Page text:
Deter pests and diseases by keeping your clematis stress free and at optimal health by following the growing instructions above. Thrips, whiteflies, scale, aphids, and leaf-rolling caterpillars are all potential pests, so monitor and treat appropriately if necessary. Clematis wilt and powdery mildew are fungal diseases that can affect these vines. They can be remedied by physically removing all the infected stems and leaves from the plant, along with any fallen leaves or debris in the area. If you decide to use a fungicide or insecticide to combat any problems affecting your vine, check the label to make sure it is suitable for clematis plants, and follow package directions carefully.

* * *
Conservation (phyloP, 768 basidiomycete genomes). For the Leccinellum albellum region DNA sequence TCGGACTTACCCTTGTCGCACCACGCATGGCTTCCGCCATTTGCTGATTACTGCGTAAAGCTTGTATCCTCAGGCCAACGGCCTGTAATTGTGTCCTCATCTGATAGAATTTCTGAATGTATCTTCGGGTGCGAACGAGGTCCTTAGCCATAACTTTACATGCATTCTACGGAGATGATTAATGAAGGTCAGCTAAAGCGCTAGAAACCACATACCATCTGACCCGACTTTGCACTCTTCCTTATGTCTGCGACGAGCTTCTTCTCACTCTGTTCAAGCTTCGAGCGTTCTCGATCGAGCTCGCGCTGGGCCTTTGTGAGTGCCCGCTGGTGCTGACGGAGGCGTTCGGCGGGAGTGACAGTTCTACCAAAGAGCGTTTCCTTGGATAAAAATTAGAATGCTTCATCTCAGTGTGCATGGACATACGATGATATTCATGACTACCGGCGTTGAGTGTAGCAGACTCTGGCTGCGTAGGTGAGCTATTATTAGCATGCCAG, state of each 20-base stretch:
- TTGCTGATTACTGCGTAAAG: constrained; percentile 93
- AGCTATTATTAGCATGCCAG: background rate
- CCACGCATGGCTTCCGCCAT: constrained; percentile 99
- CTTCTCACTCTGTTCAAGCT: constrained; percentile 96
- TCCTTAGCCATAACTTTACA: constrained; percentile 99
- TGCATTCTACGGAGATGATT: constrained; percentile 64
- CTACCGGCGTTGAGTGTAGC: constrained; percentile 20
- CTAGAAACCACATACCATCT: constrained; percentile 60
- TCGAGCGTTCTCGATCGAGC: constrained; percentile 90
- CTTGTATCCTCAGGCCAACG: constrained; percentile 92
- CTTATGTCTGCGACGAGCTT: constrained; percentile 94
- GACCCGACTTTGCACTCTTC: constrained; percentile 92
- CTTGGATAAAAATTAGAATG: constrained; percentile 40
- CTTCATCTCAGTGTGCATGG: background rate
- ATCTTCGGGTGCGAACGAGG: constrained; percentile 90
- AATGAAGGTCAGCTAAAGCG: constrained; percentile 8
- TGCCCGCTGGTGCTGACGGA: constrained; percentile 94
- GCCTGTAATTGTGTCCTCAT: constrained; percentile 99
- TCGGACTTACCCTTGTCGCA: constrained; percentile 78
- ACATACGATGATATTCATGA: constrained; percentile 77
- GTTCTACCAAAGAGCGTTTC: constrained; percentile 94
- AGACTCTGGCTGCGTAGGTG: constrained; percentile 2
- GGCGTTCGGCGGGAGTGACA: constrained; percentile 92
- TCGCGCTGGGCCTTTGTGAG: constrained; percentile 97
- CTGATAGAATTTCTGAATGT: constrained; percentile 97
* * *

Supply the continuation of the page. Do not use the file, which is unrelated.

—Fionuala Campion is the owner and manager of Cottage Gardens of Petaluma in Petaluma, California.